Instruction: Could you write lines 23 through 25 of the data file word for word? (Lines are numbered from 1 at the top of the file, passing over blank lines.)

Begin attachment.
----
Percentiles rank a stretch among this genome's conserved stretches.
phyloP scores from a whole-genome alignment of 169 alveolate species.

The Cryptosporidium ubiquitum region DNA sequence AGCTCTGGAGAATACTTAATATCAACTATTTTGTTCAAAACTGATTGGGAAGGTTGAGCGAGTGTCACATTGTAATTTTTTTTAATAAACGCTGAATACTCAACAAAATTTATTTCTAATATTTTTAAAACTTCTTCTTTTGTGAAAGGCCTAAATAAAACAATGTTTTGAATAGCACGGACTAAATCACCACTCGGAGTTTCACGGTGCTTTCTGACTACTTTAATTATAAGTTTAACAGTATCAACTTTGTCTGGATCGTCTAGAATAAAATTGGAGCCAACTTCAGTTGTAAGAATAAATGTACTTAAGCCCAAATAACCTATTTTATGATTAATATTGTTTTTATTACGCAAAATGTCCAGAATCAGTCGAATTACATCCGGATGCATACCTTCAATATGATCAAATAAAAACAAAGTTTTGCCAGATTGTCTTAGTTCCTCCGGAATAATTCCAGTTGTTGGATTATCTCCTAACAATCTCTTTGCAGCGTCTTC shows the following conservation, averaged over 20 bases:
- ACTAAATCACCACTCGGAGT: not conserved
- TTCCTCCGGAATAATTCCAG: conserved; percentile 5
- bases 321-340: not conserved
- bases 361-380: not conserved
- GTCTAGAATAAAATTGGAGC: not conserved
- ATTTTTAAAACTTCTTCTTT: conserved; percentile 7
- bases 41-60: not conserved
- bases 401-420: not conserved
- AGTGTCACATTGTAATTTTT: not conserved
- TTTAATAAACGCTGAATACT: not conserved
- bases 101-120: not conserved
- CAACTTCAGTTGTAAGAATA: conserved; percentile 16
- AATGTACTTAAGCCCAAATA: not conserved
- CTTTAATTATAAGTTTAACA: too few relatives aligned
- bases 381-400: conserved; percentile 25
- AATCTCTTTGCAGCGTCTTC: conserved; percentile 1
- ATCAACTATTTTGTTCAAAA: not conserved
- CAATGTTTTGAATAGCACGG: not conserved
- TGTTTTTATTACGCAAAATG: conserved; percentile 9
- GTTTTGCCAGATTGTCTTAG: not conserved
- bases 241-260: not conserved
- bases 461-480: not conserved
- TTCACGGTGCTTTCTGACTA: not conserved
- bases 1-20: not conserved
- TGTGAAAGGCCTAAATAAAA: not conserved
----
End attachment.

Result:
- GTTTTGCCAGATTGTCTTAG: not conserved
- bases 241-260: not conserved
- bases 461-480: not conserved